“That statue sat peacefully in Congress Park for a century-and-a-half until it was toppled in July 2020. I suspect there are people in this room who know who did it,” Montagnino said. The voices grew louder.
“The remarks made by Commissioner Montagnino - you’re playing into his hands. He is essentially inciting you,” said Accounts Commissioner Dillon Moran, who would vote in favor of the proposal. The resolution, Moran said, was aimed at reconciliation and moving forward with dignity and respect. “That’s what this motion is about, Jim.”
Finance Commissioner Minita Sanghvi, who similarly voted in favor of the resolution, agreed. “Housing discrimination, employment discrimination are all realities that have existed. Not just for Black people but also for various immigrant communities,” she said. “For restorative justice to work, we have to first acknowledge the truth. And the truth is that racism, discrimination and bias exists in this country, in this state, and this city. And for this reason, I voted for a restorative justice resolution brought forth by Mayor Ron Kim.”
Over Montagnino’s protests that he be allowed to continue speaking, the mayor called for a vote. The council approved the measure 4-1, with Montagnino casting the one vote against.
Many in the crowd rose to their feet and began chanting. With an eye toward this November’s elections, they chanted “Hit The Road Jim.” Referencing earlier charges brought against two Saratoga BLM supporters related to actions during previous council meetings, there were calls to “Drop The Charges.”
Montagnino was the complainant in a disorderly conduct charge against Chandler Hickenbottom regarding a Feb. 7 council meeting, and a witness in disorderly conduct and obstructing governmental administration charges against Saratoga BLM founder Alexis Figuereo, and against Bridgette Barr regarding to an April 24 council meetings.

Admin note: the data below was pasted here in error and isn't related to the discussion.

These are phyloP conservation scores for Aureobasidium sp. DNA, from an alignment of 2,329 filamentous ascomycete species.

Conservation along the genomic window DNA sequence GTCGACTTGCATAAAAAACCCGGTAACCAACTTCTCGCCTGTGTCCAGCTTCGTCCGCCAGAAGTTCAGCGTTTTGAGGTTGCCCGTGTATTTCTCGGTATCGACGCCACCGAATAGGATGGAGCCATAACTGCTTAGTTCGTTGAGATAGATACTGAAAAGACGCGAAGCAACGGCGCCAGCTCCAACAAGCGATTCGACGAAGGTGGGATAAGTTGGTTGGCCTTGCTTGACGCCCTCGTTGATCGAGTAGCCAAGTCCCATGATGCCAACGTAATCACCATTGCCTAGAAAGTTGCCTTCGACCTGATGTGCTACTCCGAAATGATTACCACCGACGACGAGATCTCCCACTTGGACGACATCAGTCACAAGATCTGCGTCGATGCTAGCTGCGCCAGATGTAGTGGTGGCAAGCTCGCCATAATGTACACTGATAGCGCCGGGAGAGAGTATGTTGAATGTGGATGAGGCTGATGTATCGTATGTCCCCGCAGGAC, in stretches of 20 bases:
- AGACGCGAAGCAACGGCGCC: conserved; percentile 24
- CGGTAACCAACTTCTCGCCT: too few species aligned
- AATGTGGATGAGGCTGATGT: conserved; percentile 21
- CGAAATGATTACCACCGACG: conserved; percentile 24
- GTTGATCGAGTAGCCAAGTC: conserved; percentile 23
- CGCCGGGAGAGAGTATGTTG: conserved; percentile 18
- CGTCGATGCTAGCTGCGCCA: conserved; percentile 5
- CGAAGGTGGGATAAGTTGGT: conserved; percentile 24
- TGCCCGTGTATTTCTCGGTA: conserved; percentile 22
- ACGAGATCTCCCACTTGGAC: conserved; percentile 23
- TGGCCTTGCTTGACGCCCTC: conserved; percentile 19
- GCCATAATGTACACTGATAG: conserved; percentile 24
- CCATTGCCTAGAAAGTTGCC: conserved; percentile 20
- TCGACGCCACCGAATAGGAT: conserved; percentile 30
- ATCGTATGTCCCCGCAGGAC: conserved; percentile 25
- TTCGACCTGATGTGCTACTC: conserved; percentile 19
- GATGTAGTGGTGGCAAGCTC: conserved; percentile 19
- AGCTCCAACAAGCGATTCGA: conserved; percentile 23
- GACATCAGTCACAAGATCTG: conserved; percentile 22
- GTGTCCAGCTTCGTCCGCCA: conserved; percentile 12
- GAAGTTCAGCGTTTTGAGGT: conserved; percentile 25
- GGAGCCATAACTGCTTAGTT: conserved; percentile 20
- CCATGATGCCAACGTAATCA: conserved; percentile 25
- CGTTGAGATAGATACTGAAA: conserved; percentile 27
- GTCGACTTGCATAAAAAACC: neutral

Queried about whether he may consider dropping those charges, Montagnino said only a court can dismiss a charge and a prosecutor can move to withdraw a charge, while witnesses and complainants do not have that authority. “With or without that authority, I have no intention other than to cooperate with the two special prosecutors who have been appointed to see that the cases are prosecuted to disposition,” he said during a sit-down interview on Wednesday, one day after the council meeting.
Might any new charges be forthcoming related to Tuesday night’s meeting, which came to an abrupt halt.
“The truthful answer is: I don’t know,” he said.
Montagnino denied intentionally attempting to provoke a reaction from Saratoga BLM supporters during the meeting when speculating about the toppled Saratoga Regiment Civil War statue. The statue is dedicated to The 77th Regiment, which was organized in Saratoga Springs and mustered into service in 1861 to fight against the Confederacy. “No. It wasn’t done to provoke emotion,” Montagnino said. “It was done to make a point, and my point is this: BLM is not looking for justice, reform, accommodation, a seat at the table. No. They want chaos.”
Tuesday’s approved resolution asks all five council members and both supervisors to each appoint one member to a “Restorative Justice Panel” by May 31. That panel – to which the mayor will appoint co-chairs, is then charged with inviting community input in a dialogue to define what form Saratoga Springs Restorative Justice Program would take. Their recommendations will subsequently be presented to the City Council by Dec. 19.